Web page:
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From: Jack M. Thompson (JMThompson_at_[hidden])
Date: 2002-01-25 00:15:56

>I am not sure what you mean by re-entrance in the context of your
Every product created can have another DataStore object inside of it,
which can again, hold any type of objects in its hierarchy.

Maybe re-entrance is the wrong way to describe it. One way to describe
the system is...

The Monarch is the top node. Every item needs a parent, and when there
is no parent, it needs to be in the orphanage maintained by the Monarch.
Every DataStore is the child of a Primitive. This Primitive may be the
orphanage. Every ProductList is the child of a DataStore. Every
Primitive is the child of a ProductList. Every DataStore is the child
of a Primitive....

-----Original Message-----
From: dp11229 [mailto:dpodbori_at_[hidden]]
Sent: Thursday, January 24, 2002 12:11 PM
To: boost_at_[hidden]
Subject: [boost] Re: A tip from the Dr.

Hi Jack,

I read your post with interest, though I am not sure what you mean by
re-entrance in the context of your system.

The issue of single base class--based hyerarchies have been
continuously discussed over the years in C++ community and some
seminal books on C++ deal with this subject in great detail (see, for
example, "Design And Evolution of C++" and "More Effective C++").

This is not the direction in which modern C++ design is evolving
(see "Modern C++ Design" by Alexandrescu)

However other languages utilize a concept similar to what you
discuss, e.g. Java, Python and (especially) Ruby. Unlike C++, these
languages are dynamically typed, have elaborate root classes and lack
the notion of templates.

Best regards,

--- In boost_at_y..., "jackthompson99" <JMThompson_at_E...> wrote:
> Hey guys,
> I sent an e-mail to Dr. Stroustrup a couple nights ago, and he
> replied, "Have a look at They exist specifically to
> provide better libraries in the context of the C++ standard library
> and to act as a test bed for new library ideas".
> So, here I am. I've installed and built my boost libraries, and
> trying to figure out how to dig in.
> Anyway, here's what I was telling the Dr.
> I've been using C for about a decade, and C++ for about 7
> yrs. I'm a huge fan of your invention, and I honestly feel like
> name should eventually be as well known as Tesla and Edison. And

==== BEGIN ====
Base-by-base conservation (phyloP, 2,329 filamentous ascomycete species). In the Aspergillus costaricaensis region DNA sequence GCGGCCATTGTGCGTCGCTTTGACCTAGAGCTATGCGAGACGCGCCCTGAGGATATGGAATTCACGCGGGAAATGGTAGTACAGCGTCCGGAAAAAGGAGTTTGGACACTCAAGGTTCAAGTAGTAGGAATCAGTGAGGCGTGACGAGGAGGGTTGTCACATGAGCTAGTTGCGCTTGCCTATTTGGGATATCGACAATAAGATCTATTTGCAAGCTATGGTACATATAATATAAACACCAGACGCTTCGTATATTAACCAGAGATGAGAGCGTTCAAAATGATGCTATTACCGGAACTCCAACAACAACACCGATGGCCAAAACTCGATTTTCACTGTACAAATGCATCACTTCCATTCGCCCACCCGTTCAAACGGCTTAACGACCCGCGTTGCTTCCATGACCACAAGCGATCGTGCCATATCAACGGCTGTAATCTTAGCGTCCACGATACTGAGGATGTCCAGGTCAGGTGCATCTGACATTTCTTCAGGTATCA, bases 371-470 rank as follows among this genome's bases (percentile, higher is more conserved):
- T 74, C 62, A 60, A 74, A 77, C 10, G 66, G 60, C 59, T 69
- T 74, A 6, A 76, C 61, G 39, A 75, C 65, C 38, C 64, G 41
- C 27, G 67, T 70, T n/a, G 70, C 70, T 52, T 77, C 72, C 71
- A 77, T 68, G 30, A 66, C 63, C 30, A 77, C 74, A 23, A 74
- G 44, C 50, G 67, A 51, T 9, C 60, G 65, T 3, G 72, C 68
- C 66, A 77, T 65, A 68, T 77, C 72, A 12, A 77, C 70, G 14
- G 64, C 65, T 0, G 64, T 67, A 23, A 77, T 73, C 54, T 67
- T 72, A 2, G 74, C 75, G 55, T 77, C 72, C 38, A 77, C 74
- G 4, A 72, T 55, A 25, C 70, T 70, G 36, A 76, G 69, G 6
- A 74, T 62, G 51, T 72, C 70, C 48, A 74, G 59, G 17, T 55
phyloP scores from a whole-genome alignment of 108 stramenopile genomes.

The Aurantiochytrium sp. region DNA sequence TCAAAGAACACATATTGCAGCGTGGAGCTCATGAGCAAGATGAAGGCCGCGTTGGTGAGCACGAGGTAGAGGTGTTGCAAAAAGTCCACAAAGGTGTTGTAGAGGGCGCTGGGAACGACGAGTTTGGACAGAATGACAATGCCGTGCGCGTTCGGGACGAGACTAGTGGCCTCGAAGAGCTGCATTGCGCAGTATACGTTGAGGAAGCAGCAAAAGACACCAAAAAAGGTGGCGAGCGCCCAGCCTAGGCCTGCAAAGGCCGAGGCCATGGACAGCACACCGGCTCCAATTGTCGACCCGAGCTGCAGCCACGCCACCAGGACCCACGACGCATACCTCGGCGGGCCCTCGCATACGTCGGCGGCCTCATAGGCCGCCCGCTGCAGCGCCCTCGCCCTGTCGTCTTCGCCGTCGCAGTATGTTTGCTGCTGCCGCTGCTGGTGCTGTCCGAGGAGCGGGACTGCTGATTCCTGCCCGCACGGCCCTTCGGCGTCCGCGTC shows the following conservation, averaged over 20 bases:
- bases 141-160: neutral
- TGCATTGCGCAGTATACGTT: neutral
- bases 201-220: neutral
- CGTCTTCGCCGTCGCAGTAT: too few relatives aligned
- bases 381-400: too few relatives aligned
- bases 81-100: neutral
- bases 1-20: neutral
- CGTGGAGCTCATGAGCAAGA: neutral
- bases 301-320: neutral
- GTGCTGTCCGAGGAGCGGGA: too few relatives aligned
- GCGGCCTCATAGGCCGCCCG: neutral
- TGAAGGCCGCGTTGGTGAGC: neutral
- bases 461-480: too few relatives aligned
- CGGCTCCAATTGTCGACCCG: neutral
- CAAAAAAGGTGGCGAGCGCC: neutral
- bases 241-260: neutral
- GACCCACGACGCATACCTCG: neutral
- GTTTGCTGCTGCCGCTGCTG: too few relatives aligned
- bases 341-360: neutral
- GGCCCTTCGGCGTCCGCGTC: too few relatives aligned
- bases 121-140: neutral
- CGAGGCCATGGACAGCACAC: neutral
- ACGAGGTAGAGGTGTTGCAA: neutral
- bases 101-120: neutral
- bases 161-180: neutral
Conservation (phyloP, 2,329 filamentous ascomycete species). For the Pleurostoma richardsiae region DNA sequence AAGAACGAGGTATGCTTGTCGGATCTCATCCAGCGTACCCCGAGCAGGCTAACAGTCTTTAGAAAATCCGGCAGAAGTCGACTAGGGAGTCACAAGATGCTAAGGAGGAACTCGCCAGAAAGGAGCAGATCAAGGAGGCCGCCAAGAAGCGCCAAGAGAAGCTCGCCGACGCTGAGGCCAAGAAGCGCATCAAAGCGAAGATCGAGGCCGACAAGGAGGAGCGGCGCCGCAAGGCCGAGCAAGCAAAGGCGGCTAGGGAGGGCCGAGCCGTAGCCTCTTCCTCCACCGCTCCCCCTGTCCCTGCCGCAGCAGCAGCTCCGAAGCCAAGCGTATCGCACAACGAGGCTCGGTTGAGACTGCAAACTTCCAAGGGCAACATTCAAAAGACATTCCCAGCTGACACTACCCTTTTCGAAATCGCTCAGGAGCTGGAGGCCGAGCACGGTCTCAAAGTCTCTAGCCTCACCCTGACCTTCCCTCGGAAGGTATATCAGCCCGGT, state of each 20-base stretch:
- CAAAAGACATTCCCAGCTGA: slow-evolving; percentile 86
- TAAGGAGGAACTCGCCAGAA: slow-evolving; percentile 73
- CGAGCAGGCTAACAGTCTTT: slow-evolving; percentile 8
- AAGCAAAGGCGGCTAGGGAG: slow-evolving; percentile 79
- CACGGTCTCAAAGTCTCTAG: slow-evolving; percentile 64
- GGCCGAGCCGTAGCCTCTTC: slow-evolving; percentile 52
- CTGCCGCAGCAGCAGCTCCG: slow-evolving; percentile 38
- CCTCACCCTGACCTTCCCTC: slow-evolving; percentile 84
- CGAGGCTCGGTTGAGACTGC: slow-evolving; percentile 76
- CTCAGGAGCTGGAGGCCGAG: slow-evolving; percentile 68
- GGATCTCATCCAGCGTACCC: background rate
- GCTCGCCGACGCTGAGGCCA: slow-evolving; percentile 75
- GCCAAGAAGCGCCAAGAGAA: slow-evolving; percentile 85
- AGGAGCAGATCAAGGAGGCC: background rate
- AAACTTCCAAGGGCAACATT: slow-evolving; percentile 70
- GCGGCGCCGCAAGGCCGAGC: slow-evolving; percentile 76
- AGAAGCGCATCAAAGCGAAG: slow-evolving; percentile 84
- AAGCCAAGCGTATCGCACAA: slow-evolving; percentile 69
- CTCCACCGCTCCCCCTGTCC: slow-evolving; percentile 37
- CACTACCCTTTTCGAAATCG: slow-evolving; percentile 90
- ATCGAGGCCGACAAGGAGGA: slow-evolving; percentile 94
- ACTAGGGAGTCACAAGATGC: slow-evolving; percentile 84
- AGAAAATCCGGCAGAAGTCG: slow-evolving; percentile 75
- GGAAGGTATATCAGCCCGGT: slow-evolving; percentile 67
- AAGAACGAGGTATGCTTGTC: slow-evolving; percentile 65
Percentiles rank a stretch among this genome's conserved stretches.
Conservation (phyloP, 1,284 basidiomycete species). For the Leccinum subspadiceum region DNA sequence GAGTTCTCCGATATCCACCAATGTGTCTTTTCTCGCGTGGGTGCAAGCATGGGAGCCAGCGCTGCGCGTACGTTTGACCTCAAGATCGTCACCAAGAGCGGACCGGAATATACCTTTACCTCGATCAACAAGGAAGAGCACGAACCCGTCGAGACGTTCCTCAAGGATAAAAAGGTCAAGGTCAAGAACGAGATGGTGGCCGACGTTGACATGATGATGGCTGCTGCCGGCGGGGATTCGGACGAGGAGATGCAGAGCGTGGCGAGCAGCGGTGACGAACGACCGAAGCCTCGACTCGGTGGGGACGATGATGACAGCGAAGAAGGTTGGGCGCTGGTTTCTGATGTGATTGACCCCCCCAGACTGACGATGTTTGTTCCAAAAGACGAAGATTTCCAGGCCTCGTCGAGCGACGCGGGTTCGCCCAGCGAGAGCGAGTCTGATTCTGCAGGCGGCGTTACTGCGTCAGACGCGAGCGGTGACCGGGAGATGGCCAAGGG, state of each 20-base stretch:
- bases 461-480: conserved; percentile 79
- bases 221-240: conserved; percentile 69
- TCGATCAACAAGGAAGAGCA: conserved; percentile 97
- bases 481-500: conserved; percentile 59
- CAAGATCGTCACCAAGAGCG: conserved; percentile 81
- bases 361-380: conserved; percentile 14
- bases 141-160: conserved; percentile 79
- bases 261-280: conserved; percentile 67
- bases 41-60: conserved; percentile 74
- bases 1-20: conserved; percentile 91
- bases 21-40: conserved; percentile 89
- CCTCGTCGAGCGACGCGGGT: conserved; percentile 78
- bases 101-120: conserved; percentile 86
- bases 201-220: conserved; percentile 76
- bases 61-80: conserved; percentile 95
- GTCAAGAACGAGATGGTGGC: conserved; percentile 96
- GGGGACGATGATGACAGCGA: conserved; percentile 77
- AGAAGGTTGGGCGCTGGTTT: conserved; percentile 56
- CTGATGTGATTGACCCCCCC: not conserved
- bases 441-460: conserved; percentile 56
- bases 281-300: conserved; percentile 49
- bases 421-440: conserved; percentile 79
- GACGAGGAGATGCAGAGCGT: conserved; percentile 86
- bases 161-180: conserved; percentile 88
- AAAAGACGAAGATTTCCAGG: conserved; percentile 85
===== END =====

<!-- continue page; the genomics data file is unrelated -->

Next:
> Standard Template Library is an incredibly well engineered system.
> have a way to use it that is generic enough that it may be a
> candidate to be another standard. I know that's a lot to say. I'd
> like to explain it briefly, but first I should explain why I find
> useful.
> Since I started working with assembler, I've always felt like
> the language I was using was missing something. I've used an
> assortment of languages, and it seems like they are all missing the
> same thing. The main part isn't really missing from C++, it's just
> not commonly understood. The concept of virtual construction is
> core of the issue. Now I know that this problem is solved, but it
> really could stand for just one more thing to wrap it up into
> something usable for any ordinary C++ developer….
> Using a virtual constructor by way of a template, a developer
> can easily create any kind of object based on any type of
> but what good is that when the developer has exhausted all of his
> efforts on just building a simple system to dynamically create
> objects. The developer needs a way to organize these objects,
> without building another data warehouse. And I have never heard of
> complicated database that shouldn't be fully hierarchical. So, the
> system should be one hundred percent re-entrant.
> Well, I have such a beast. I'm not done with it yet. I'm
> just now finishing up a project for Textron, where some of this
> concept was cultivated into my skill set. I am having a rough time
> explaining the system to my boss, and I'm in a real bind, but
> another story. The main thing that I've learned from this job is
> that the world needs to come together on one simple international
> standard for dealing with data and persistent C++ objects.
> I've used my ClassFactory / DataStore system as a foundation
> for another library that I call the WinFactory. This system simply
> uses the ClassFactory / DataStore as a database manager. The
> held in the database are simply graphical user interface
> This worked out really well, `till by boss took it apart. But I